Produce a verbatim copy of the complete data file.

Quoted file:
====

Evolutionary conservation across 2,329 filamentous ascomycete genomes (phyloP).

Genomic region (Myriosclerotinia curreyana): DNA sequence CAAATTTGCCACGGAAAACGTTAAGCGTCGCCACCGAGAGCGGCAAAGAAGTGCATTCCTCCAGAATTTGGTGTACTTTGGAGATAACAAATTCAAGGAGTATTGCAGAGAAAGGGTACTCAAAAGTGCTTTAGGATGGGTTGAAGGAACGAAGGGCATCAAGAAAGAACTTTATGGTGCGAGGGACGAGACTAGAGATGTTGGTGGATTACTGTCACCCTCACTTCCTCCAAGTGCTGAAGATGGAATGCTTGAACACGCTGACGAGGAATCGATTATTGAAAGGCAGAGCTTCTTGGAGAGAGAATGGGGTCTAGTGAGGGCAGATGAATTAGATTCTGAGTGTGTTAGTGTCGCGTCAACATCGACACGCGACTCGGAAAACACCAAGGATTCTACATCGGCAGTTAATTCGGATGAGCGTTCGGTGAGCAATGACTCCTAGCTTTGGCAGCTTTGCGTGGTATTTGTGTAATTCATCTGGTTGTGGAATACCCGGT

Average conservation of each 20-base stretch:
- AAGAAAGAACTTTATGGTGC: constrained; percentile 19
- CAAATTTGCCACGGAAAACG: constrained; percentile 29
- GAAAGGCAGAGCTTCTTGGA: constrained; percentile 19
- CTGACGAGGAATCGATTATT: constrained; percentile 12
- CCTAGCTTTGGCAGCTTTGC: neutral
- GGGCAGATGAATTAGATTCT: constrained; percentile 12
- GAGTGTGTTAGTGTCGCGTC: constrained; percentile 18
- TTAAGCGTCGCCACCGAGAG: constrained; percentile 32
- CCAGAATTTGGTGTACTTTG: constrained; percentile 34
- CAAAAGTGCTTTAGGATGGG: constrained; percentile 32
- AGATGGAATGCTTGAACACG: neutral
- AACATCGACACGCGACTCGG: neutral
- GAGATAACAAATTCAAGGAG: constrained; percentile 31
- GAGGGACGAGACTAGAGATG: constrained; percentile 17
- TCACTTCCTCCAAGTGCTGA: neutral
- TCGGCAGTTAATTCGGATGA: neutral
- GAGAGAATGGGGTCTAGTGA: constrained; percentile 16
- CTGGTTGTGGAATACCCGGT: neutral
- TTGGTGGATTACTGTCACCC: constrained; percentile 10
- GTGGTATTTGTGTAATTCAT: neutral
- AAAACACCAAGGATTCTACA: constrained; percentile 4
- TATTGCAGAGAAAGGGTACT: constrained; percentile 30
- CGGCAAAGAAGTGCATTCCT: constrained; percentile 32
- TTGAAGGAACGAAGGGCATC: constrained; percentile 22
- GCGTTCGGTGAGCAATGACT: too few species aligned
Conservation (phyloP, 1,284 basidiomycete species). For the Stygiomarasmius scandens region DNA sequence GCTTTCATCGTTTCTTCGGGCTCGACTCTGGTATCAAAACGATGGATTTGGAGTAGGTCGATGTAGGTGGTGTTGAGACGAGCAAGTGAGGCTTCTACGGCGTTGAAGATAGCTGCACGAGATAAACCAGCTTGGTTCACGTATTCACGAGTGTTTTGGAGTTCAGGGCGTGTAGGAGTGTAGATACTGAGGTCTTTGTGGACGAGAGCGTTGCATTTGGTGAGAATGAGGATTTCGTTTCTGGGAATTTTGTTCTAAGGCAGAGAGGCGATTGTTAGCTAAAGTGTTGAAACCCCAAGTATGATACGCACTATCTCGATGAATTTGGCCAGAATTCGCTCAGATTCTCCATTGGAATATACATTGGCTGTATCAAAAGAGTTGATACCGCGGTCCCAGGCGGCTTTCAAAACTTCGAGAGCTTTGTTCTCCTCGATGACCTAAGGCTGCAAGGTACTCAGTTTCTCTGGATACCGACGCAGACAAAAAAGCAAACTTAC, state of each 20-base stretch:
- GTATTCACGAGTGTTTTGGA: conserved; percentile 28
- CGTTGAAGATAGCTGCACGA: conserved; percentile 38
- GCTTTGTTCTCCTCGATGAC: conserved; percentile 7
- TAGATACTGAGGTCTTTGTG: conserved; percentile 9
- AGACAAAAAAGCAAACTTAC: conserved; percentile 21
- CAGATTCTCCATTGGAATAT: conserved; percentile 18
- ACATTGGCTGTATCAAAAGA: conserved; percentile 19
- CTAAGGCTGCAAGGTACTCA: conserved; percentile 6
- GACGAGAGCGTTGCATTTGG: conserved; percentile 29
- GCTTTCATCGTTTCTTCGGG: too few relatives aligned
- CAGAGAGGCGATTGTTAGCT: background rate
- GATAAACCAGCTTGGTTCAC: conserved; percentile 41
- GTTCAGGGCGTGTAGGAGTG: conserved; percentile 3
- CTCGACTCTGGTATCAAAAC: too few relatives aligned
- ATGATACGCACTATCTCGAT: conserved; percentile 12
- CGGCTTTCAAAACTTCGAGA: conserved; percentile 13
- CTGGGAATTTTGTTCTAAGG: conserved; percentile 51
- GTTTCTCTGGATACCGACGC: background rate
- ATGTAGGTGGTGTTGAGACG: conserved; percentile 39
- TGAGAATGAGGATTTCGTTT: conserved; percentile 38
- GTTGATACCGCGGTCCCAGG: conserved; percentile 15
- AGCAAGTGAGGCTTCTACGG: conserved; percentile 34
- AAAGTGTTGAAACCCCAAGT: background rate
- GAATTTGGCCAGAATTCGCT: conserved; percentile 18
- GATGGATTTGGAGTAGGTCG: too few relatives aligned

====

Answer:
Evolutionary conservation across 2,329 filamentous ascomycete genomes (phyloP).

Genomic region (Myriosclerotinia curreyana): DNA sequence CAAATTTGCCACGGAAAACGTTAAGCGTCGCCACCGAGAGCGGCAAAGAAGTGCATTCCTCCAGAATTTGGTGTACTTTGGAGATAACAAATTCAAGGAGTATTGCAGAGAAAGGGTACTCAAAAGTGCTTTAGGATGGGTTGAAGGAACGAAGGGCATCAAGAAAGAACTTTATGGTGCGAGGGACGAGACTAGAGATGTTGGTGGATTACTGTCACCCTCACTTCCTCCAAGTGCTGAAGATGGAATGCTTGAACACGCTGACGAGGAATCGATTATTGAAAGGCAGAGCTTCTTGGAGAGAGAATGGGGTCTAGTGAGGGCAGATGAATTAGATTCTGAGTGTGTTAGTGTCGCGTCAACATCGACACGCGACTCGGAAAACACCAAGGATTCTACATCGGCAGTTAATTCGGATGAGCGTTCGGTGAGCAATGACTCCTAGCTTTGGCAGCTTTGCGTGGTATTTGTGTAATTCATCTGGTTGTGGAATACCCGGT

Average conservation of each 20-base stretch:
- AAGAAAGAACTTTATGGTGC: constrained; percentile 19
- CAAATTTGCCACGGAAAACG: constrained; percentile 29
- GAAAGGCAGAGCTTCTTGGA: constrained; percentile 19
- CTGACGAGGAATCGATTATT: constrained; percentile 12
- CCTAGCTTTGGCAGCTTTGC: neutral
- GGGCAGATGAATTAGATTCT: constrained; percentile 12
- GAGTGTGTTAGTGTCGCGTC: constrained; percentile 18
- TTAAGCGTCGCCACCGAGAG: constrained; percentile 32
- CCAGAATTTGGTGTACTTTG: constrained; percentile 34
- CAAAAGTGCTTTAGGATGGG: constrained; percentile 32
- AGATGGAATGCTTGAACACG: neutral
- AACATCGACACGCGACTCGG: neutral
- GAGATAACAAATTCAAGGAG: constrained; percentile 31
- GAGGGACGAGACTAGAGATG: constrained; percentile 17
- TCACTTCCTCCAAGTGCTGA: neutral
- TCGGCAGTTAATTCGGATGA: neutral
- GAGAGAATGGGGTCTAGTGA: constrained; percentile 16
- CTGGTTGTGGAATACCCGGT: neutral
- TTGGTGGATTACTGTCACCC: constrained; percentile 10
- GTGGTATTTGTGTAATTCAT: neutral
- AAAACACCAAGGATTCTACA: constrained; percentile 4
- TATTGCAGAGAAAGGGTACT: constrained; percentile 30
- CGGCAAAGAAGTGCATTCCT: constrained; percentile 32
- TTGAAGGAACGAAGGGCATC: constrained; percentile 22
- GCGTTCGGTGAGCAATGACT: too few species aligned
Conservation (phyloP, 1,284 basidiomycete species). For the Stygiomarasmius scandens region DNA sequence GCTTTCATCGTTTCTTCGGGCTCGACTCTGGTATCAAAACGATGGATTTGGAGTAGGTCGATGTAGGTGGTGTTGAGACGAGCAAGTGAGGCTTCTACGGCGTTGAAGATAGCTGCACGAGATAAACCAGCTTGGTTCACGTATTCACGAGTGTTTTGGAGTTCAGGGCGTGTAGGAGTGTAGATACTGAGGTCTTTGTGGACGAGAGCGTTGCATTTGGTGAGAATGAGGATTTCGTTTCTGGGAATTTTGTTCTAAGGCAGAGAGGCGATTGTTAGCTAAAGTGTTGAAACCCCAAGTATGATACGCACTATCTCGATGAATTTGGCCAGAATTCGCTCAGATTCTCCATTGGAATATACATTGGCTGTATCAAAAGAGTTGATACCGCGGTCCCAGGCGGCTTTCAAAACTTCGAGAGCTTTGTTCTCCTCGATGACCTAAGGCTGCAAGGTACTCAGTTTCTCTGGATACCGACGCAGACAAAAAAGCAAACTTAC, state of each 20-base stretch:
- GTATTCACGAGTGTTTTGGA: conserved; percentile 28
- CGTTGAAGATAGCTGCACGA: conserved; percentile 38
- GCTTTGTTCTCCTCGATGAC: conserved; percentile 7
- TAGATACTGAGGTCTTTGTG: conserved; percentile 9
- AGACAAAAAAGCAAACTTAC: conserved; percentile 21
- CAGATTCTCCATTGGAATAT: conserved; percentile 18
- ACATTGGCTGTATCAAAAGA: conserved; percentile 19
- CTAAGGCTGCAAGGTACTCA: conserved; percentile 6
- GACGAGAGCGTTGCATTTGG: conserved; percentile 29
- GCTTTCATCGTTTCTTCGGG: too few relatives aligned
- CAGAGAGGCGATTGTTAGCT: background rate
- GATAAACCAGCTTGGTTCAC: conserved; percentile 41
- GTTCAGGGCGTGTAGGAGTG: conserved; percentile 3
- CTCGACTCTGGTATCAAAAC: too few relatives aligned
- ATGATACGCACTATCTCGAT: conserved; percentile 12
- CGGCTTTCAAAACTTCGAGA: conserved; percentile 13
- CTGGGAATTTTGTTCTAAGG: conserved; percentile 51
- GTTTCTCTGGATACCGACGC: background rate
- ATGTAGGTGGTGTTGAGACG: conserved; percentile 39
- TGAGAATGAGGATTTCGTTT: conserved; percentile 38
- GTTGATACCGCGGTCCCAGG: conserved; percentile 15
- AGCAAGTGAGGCTTCTACGG: conserved; percentile 34
- AAAGTGTTGAAACCCCAAGT: background rate
- GAATTTGGCCAGAATTCGCT: conserved; percentile 18
- GATGGATTTGGAGTAGGTCG: too few relatives aligned